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005 – The street corner experiment
Filed in Business storytelling, Podcast
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A story type we love here at Anecdote is the story of a scientific experiment. It has the double benefit of giving you a story with a good business point and it’s based on peer reviewed research. An experiment story has authority, especially with people who value evidence and science.
This week’s story is the street corner experiment. It’s based on a study done in the 1960s by psychologists Stanley Milgram, Leonard Bickman, and Lawrence Berkowitz. You might remember Stanley Milgram from his infamous experiment that demonstrated that people will electrocute strangers (they didn’t really kill anyone but the subjects thought they did–wouldn’t pass the ethics committee today) if you are told to do so by someone in authority. You will be pleased to know the street corner experiment is benign by comparison.
The main point of this episode’s story is that people are highly influenced by what other people are doing. Psychologists call it social proof. This is especially true if things are uncertain.
In business we are constantly trying to influence others to do something that seems like the first time. This experiment story illustrates that we should find examples of what other people are doing and make it visible in order to persuade people to action.
Apple did this when they introduced the iPod. They knew it would mostly be in people’s pockets so how could they make it visible to show that lots of people were listening to their music this way? So they included a set of white headphones with each iPod. People started to see white headphones everywhere which gave them social proof to do something similar.
On the show Mark and I discussed how it would have been useful to know what city the experiment was held in. So I had a look at the published paper (citation below) and here is what they said:
“The subjects were 1,424 pedestrians on a busy New York City street who passed along a 50-foot length of sidewalk during thirty 1-minute trials. The study was conducted on two winter afternoons in 1968.”
Some nice details there to add to the story. See For Your Story Bank section below.
If you have any comments on how this story helped you at work or reminded you of another great experiment story, please let us know below.
Milgram, S., Bickman, L, Berkowitz L. (1969), “Note on the Drawing Power of Crowds of Different Size,” Journal of Personality and Social Psychology, 13(1), 79-82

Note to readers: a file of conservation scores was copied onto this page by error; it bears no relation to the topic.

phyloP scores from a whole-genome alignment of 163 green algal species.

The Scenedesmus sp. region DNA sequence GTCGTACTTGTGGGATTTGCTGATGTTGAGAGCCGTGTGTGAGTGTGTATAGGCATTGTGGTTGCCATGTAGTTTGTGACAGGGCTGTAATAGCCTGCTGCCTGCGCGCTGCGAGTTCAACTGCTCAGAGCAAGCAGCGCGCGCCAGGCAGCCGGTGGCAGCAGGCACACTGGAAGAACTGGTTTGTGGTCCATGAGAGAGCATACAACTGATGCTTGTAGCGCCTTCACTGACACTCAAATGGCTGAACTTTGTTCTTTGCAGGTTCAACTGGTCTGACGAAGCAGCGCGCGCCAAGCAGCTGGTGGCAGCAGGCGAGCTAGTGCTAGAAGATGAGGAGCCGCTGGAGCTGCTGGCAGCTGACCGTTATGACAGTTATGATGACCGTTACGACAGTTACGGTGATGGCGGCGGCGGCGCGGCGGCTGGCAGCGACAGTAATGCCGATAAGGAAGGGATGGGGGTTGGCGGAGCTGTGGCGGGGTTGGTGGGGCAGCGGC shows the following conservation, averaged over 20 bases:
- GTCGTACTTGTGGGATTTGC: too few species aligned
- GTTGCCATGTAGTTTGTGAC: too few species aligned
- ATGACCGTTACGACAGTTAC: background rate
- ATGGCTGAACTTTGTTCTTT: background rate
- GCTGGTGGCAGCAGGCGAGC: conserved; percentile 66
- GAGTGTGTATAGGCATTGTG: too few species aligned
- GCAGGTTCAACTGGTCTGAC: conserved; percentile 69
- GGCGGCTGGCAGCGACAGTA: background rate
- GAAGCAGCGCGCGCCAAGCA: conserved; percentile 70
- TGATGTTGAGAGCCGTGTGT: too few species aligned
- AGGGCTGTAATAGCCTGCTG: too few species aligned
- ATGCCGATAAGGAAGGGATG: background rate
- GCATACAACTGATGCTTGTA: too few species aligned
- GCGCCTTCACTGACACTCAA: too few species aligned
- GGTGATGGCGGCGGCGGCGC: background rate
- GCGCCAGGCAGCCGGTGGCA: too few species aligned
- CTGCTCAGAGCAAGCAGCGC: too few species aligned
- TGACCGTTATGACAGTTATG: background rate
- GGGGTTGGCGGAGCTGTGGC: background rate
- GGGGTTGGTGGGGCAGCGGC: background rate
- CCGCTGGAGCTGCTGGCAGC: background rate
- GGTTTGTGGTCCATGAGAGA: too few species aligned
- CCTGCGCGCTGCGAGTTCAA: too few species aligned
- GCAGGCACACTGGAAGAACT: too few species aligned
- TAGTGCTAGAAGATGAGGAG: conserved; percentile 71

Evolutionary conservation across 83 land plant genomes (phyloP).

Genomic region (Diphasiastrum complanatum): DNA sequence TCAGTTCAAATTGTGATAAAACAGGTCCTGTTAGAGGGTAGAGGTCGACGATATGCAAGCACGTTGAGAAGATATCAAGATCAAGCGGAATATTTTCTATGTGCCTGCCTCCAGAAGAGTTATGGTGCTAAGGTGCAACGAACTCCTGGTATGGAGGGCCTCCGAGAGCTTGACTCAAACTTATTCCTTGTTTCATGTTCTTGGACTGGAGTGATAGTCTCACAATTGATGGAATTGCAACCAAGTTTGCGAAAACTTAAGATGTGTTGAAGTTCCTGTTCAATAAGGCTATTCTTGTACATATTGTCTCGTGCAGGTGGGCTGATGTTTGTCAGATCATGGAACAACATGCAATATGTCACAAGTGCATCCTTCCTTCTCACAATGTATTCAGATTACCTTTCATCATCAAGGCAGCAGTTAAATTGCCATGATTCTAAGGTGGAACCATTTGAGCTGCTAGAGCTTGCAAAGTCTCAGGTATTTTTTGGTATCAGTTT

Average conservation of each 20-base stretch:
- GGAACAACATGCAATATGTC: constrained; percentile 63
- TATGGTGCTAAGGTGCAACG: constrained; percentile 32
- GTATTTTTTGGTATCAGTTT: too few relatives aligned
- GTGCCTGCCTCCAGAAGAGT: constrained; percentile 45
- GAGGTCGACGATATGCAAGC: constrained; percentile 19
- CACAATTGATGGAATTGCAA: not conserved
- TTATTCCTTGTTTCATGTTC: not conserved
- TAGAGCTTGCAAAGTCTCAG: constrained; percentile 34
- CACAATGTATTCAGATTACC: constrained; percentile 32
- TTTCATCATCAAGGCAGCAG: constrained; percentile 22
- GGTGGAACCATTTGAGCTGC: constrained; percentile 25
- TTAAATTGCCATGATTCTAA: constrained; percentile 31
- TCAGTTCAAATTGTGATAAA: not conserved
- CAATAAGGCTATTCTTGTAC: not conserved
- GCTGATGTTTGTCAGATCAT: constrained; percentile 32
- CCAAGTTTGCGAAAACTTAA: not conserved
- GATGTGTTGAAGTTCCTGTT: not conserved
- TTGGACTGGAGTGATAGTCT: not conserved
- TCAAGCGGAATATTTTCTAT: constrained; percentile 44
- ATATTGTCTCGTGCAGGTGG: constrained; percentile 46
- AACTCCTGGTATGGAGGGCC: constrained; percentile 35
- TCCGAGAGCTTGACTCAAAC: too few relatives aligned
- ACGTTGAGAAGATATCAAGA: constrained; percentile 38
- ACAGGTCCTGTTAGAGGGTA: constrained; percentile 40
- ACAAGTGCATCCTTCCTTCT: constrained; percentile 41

The idea of social proof is one of 6 principles of influence in Robert Cialdini’s seminar book of the same name.
Cialdini, R. B. (1993). Influence: The Psychology of Persuasion. New York: Quill Publishers.
And the Milgram study where he ‘electrocutes’ experiment participants:
Milgram, S. “Behavorial Study of Obedience.” Journal of Abnormal and Social Psychology 67 (1963): 371– 78.
For your story bank
Relevance statement: People are highly motivated to do what other people are doing.
Three psychologists Stanley Milgram, Leonard Bickman, and Lawrence Berkowitz ran a simple experiment to illustrate this.
The researchers asked a single person to stand on a busy street corner in New York City and look into a spot in the sky for 60 seconds. The researchers track who else followed their gaze.
Then put a group of 5 people on the street corner and it quadrupled the number who looked up.
With 15 people standing and staring at a single spot in the sky, 45% more pedestrians stopped to join them.
This is called social proof. We tend to do the same things we observe other people doing.
Welcome back to Anecdotally Speaking, a podcast that helps leaders and sellers find and tell great oral stories. Hi, I’m Shawn Callahan.
And I’m Mark Schenk.
God, what a great week we’ve had. It’s been very busy. It’s great to be back on the show, right?
It is. It’s nice to be sitting down and getting away from the computer and email and doing one of the things I love to do.
Indeed, now one of the things that’s been keeping me busy this week is I’ve been recording the audio book of putting stories to work. And so, it feels like this week has been a very big audio week for me. I’ve had a bit of a croaky voice as well, so I’ve been trying to get through that, but it’s been great fun. I’ve learnt lots of interesting things.
So, you’ve spent two days reading your book into a recording device; what has struck you?
What I’ve really noticed is that reading something out aloud is so different to reading just sitting on the couch, flicking through the pages. It’s a totally different experience. And some sentences that you write are really hard to translate into how you say it.
It just reinforces that whole idea that oral language is different to written language and I tell you what some of those things I said are tongue-twisters.
Yeah, I was helping a CEO prepare a speech and some of the things that were written down I simply couldn’t say, and I had to rewrite because they did not translate into spoken word at all.
And in fact, when I went back and looked at those particular phrases and what I noticed when I read them again I actually didn’t understand them. And so, the act of saying them out loud caused me to question how comprehensible, how understandable those things were.
And so, did you find the same thing with the book?
I think so. There were some bits, which I looked at and I was using the $20 words instead of the $1 words. And in oral story telling you just don’t use the $20 words. It’s actually more like the 50-cent word, right?
It’s very basic simple language that you use when you’re sharing a story, so I think that that really struck me. And a tip to writers; you really should be reading out your writing aloud and anything that you stumble over or that you find a little hard to say out loud maybe you should rewrite.
I should have done more of that. I did a little bit but there are bits where I really didn’t nail it home.
Ah, second edition.
Second edition, yeah. Now one of the things that we’re doing with the podcast, just making it easier for people to use, is adding the transcripts from all these conversations into the podcast notes.